Over thirty years ago the Infrared Astronomy Satellite discovered that the universe contained many almost invisible yet enormously luminous galaxies - some of them more than a thousand times brighter than our own Milky Way. These galaxies shine primarily in the infrared, powered by dramatic bursts of star formation that are buried deep within clouds of dust and molecular gas. The dust absorbs the ultraviolet light emitted by the hot young stars, obscures the optical light, and re-radiates the energy at far infrared wavelengths. These wavelengths are about one hundred times longer than optical wavelengths and characterized by cool temperatures, roughly 40 degrees kelvin. Astronomers argue that, at least in some cases, the hyperactivity is triggered by collisions between galaxies that induce the collapse of their clouds of gas into new stars.
Collisions between galaxies are common. Indeed, most galaxies have probably been involved in one or more encounters during their lifetimes, making these interactions an important phase in galaxy evolution and the formation of stars in the universe. (The Milky Way, for example, is bound by gravity to the Andromeda galaxy. We are approaching each other at a speed of about 50 kilometers per second, and are expected to meet in another billion years or so.) Collisions are thought to have been even more commonplace about ten billion years ago, the epoch sometimes called Cosmic Noon because during this period the universe went through a massive phase of star production -- more than ten times today's rate as inferred using only the powerful infrared emission from these galaxies.
But there are other ways to heat the dust besides ultraviolet from star formation, and a careful accounting of heating mechanisms is required to be certain of the star formation rates, especially for galaxies at Cosmic Noon which are so far away that most alternative star formation diagnostics are impractical. One possible alternative source of energy is the supermassive black hole at the galaxy’s center. When gas and dust actively accrete onto the environment of a supermassive black hole, powerful jets of charged particles can be ejected and the dusty torus around it can heat up. These objects are called active galactic nuclei (AGN). Astronomers have long appreciated that the hot, X-ray emitting region around an AGN has dust that emits in the infrared but have argued that the infrared would be characterized by such high temperatures, and arises from such small regions, that its contribution to the total far infrared emission should be negligible.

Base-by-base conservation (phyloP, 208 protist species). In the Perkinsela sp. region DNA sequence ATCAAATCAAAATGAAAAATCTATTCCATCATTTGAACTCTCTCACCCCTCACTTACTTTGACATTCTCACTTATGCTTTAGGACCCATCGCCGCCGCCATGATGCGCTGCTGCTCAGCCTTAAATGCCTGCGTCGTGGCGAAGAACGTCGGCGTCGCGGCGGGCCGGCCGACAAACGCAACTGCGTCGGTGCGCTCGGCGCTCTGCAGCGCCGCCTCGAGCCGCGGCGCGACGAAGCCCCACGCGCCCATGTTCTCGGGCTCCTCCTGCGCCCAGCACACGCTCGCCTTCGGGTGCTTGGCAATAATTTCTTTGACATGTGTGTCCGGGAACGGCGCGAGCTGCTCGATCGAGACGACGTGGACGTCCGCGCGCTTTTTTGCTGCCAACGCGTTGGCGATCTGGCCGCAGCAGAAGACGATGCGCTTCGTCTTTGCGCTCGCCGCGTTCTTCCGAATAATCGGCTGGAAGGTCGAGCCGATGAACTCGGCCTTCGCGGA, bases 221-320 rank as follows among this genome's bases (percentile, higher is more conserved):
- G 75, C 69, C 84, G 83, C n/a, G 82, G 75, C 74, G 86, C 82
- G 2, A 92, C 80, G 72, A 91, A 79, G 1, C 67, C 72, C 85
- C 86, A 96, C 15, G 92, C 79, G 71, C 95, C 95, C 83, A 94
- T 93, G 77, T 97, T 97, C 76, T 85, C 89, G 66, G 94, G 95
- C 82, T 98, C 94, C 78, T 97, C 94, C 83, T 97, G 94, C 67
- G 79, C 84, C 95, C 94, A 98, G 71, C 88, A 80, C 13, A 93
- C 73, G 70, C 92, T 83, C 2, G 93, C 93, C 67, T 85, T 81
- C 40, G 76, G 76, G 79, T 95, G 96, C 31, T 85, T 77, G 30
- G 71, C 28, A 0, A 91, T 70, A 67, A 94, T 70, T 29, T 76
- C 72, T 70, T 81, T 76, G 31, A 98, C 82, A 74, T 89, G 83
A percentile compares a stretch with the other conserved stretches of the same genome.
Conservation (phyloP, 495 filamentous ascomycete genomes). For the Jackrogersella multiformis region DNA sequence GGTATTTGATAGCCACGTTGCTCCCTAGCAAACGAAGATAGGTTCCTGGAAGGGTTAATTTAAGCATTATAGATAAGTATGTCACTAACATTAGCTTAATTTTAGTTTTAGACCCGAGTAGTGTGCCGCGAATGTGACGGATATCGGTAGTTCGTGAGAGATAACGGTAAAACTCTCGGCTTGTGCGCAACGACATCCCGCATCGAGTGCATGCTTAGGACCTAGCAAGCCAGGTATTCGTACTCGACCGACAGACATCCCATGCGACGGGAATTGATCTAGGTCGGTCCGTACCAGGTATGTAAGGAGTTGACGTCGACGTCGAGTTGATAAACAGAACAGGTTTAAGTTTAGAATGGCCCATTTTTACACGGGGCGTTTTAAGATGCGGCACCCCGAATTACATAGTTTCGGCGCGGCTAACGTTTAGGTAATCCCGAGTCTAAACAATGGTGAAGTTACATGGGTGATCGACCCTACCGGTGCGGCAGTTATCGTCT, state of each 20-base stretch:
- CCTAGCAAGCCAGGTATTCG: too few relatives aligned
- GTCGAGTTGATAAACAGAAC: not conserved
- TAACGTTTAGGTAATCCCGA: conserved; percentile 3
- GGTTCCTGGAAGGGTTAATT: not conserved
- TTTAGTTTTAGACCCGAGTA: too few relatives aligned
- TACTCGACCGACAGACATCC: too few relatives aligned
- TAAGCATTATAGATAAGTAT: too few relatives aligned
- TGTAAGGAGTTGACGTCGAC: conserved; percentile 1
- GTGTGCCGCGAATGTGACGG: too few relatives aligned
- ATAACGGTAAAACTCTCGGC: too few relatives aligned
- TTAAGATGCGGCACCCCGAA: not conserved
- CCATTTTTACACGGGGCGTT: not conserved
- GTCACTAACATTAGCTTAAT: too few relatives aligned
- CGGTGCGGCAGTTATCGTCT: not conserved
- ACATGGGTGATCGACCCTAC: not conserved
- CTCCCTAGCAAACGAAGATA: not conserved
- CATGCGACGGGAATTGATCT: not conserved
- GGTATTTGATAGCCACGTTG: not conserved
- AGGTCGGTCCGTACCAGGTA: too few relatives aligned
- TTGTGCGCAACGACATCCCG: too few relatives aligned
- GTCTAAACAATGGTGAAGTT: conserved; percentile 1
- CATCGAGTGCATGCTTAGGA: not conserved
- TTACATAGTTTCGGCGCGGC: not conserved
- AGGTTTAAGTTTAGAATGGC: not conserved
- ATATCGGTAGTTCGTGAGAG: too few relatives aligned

CfA astronomers Juan Rafael Martínez-Galarza and Howard Smith and their colleagues have now shown that a bright AGN can, under some circumstances, dominate the far infrared dust emission. Using simulations of merging galaxies, the astronomers show that radiation from a bright AGN can penetrate into the galaxy and warm the dust even though it originates in hot material only a few hundreds of light-years in size, and that material emits in the far infrared. By artificially turning the simulated activity of the AGN on and off to quantify the effects, the scientists demonstrate that mergers of massive galaxies can result in AGN-heated dust dominating the cool, far infrared emission in the galaxy by as much as a factor of four. Star formation rates estimated from the far infrared luminosity in these objects will be wrong without including corrections for this large factor. The team goes on to propose spectroscopic and imaging methods to identify these cases using ionized atomic line signatures and spatial morphologies.
Reference: "Dust-enshrouded AGNs Can Dominate Host-galaxy-scale Cold Dust Emission," Jed McKinney, Christopher C. Hayward, Lee J. Rosenthal, Juan Rafael Martínez-Galarza, Alexandra Pope, Anna Sajina, and Howard A. Smith, The Astrophysical Journal 921, 55, 2021.